A keen business sense is hard to come by, not to mention a strong background…
According to a recent study by the International Franchise Association, the outlook for the franchise sector is stronger than ever. There are approximately one million franchises operating from coast to coast, employing an impressive 9.1 million workers. In 2016, the GDP generated by the industry topped just over $550 billion, reflecting a steady growth every year since 2010.
All of this is to say the franchise industry is booming, and there are a wealth of entrepreneurs looking to step into their own franchise outfit every year. In addition to that, another 80% of mature, profitable businesses that range from the small to the midsize are quietly up for sale at any given moment. Such business owners rarely advertise their business on the open market, as they don’t want to scare away customers and/or want to ensure they only attract the most qualified of buyers.
So how would anyone know such a business was for sale? How does a seller find the right franchise or the right business to buy into? That’s the nature of the brokerage business. And now is the time to start.
Making Big Money as a Brokerage Business or Business Broker
Those in the brokerage business have several names—broker, business transfer agent, intermediary—that all point to their value. Such professionals act as a special intermediary between the owner of a business and an interested buyer. They walk each through the private business buying and selling process, introducing parties and negotiating contracts.
Some brokerage business firms will work primarily for businesses who are selling, others for entrepreneurs who are buying, and some mix up their clientele with both, but it is important to note that the best brokers remain accessible and fair to both parties while they broker a deal. That’s because one of the key functions of the broker is to act as a mediator between seller and buyer when emotions run high during negotiations. And they will—particularly when it comes to independently owned small businesses. That’s because such a business is often the business owner’s biggest asset—something they’ve spent a great deal of time and money building. An experienced broker knows how to best price a business to ensure that the owner gets a good return and the buyer gets a fair investment.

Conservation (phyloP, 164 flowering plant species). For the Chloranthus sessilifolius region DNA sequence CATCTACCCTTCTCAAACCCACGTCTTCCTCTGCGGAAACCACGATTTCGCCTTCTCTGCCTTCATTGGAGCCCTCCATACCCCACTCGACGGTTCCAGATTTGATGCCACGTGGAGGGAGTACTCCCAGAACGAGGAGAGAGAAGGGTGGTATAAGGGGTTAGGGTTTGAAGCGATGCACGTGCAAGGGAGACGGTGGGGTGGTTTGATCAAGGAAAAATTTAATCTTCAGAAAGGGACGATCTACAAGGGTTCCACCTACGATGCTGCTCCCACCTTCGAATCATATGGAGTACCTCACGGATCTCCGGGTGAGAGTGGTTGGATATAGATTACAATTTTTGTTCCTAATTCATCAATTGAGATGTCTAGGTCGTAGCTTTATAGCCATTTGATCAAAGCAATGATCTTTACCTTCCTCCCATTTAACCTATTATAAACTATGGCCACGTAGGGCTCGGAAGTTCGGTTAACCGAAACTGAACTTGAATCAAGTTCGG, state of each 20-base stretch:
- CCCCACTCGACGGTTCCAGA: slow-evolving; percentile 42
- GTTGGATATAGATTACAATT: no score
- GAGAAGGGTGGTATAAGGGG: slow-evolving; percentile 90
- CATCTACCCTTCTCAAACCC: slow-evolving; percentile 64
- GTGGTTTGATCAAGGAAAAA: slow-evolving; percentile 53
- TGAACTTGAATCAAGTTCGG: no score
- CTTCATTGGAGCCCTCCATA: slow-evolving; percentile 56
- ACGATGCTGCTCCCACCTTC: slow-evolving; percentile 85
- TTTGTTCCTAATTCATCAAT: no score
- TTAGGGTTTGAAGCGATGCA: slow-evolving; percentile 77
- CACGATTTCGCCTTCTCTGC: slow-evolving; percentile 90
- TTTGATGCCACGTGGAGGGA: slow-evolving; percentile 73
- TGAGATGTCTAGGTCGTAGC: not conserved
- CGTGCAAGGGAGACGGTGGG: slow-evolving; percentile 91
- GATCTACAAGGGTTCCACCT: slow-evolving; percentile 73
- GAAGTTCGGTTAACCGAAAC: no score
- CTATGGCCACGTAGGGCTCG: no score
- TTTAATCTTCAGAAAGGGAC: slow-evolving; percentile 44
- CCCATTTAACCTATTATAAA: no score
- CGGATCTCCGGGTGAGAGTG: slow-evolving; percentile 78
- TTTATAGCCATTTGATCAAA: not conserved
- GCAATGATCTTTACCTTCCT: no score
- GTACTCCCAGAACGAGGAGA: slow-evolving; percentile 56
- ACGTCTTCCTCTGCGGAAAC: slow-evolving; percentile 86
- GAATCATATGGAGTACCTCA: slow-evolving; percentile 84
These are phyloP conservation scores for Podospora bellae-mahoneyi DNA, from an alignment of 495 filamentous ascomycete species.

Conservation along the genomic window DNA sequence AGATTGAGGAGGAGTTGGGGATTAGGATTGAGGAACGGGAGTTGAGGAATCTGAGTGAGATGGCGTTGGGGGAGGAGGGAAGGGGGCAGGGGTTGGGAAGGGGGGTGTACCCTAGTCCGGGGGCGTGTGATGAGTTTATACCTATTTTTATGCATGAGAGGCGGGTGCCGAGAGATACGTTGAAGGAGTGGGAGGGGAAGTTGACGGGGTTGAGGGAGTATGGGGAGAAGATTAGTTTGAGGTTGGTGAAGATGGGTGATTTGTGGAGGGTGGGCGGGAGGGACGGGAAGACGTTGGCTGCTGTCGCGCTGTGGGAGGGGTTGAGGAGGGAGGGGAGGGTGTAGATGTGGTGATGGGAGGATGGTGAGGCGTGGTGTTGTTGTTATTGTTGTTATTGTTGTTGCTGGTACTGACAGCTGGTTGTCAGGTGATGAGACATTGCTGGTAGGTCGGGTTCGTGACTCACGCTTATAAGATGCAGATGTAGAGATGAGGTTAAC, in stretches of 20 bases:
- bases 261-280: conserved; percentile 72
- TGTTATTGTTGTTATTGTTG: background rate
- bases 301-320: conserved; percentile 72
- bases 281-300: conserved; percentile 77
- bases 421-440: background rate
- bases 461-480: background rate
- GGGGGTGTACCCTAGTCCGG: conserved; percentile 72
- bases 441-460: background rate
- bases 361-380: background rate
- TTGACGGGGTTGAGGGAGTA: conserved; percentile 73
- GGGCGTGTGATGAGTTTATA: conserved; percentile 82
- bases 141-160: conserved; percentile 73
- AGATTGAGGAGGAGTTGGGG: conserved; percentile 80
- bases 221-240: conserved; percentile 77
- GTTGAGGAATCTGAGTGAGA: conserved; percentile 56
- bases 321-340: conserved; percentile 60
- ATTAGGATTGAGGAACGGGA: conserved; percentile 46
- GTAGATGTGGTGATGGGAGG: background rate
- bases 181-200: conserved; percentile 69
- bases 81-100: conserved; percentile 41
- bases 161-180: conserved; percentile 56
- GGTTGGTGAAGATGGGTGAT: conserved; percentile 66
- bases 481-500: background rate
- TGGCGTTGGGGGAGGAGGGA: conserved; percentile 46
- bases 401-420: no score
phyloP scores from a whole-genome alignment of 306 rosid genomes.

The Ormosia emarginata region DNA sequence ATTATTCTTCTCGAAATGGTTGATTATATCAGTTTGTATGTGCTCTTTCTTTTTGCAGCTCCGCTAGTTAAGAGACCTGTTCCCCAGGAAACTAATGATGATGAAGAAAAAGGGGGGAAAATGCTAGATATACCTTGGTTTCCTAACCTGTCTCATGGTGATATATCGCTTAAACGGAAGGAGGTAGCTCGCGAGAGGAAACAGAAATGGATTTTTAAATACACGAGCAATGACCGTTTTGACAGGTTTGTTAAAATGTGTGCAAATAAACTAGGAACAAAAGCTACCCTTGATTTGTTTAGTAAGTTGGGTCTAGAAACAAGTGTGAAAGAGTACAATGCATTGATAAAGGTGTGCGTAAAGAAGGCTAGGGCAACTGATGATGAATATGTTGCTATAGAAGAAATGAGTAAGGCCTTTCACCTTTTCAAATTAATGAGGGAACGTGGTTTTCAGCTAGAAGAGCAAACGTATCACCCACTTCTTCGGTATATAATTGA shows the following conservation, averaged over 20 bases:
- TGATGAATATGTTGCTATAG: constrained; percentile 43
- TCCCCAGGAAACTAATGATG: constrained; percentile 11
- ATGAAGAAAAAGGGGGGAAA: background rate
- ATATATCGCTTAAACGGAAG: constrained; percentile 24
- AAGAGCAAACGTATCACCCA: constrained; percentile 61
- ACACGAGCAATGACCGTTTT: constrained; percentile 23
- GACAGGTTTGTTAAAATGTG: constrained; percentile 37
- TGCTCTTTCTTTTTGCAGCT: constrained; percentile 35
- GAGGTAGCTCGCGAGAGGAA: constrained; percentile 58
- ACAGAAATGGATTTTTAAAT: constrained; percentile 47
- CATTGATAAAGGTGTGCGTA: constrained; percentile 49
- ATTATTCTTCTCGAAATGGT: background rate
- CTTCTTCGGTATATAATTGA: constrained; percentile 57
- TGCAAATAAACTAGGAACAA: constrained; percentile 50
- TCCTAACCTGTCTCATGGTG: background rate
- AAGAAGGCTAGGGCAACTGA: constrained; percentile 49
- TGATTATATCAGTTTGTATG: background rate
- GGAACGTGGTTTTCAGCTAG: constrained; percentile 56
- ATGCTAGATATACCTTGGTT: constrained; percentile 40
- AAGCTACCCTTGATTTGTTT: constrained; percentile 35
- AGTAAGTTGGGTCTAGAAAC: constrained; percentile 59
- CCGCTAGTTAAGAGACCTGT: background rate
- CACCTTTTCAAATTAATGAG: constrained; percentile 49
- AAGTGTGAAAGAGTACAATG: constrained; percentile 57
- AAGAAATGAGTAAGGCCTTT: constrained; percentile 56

Of course, this is also where the money-making for the brokerage business owner comes in as well. The average business broker will charge 10 to 15% of the final sale price as a commission for their work. This percentage reflects the amount of time and effort the broker puts in to learning the specifics of a seller’s business (including valuating the business), finding and curating that business to the right buyer (marketing, advertising, and weeding out bad buyers), and all of the negotiations and contract building they do once a good buyer/seller fit has been found. The average sell time of a business is 7 to 9 months, and most brokers will have several running clients at any given time.
The Bottom Line
So what is the bottom line? In a recent survey by the Business Brokerage Press, the average answer to “How much should an industry veteran earn in commissions?” was $156,000. The average answer to “How much can a new business broker expect to earn in their first year?” was $47,000, with the most frequent answer being $50,000.
Of course, everyone’s first year is different, and who and how you begin as a brokerage business will impact your results. To learn more about how our franchise brokerage firm can help you get started with brokering, contact us at Transworld today.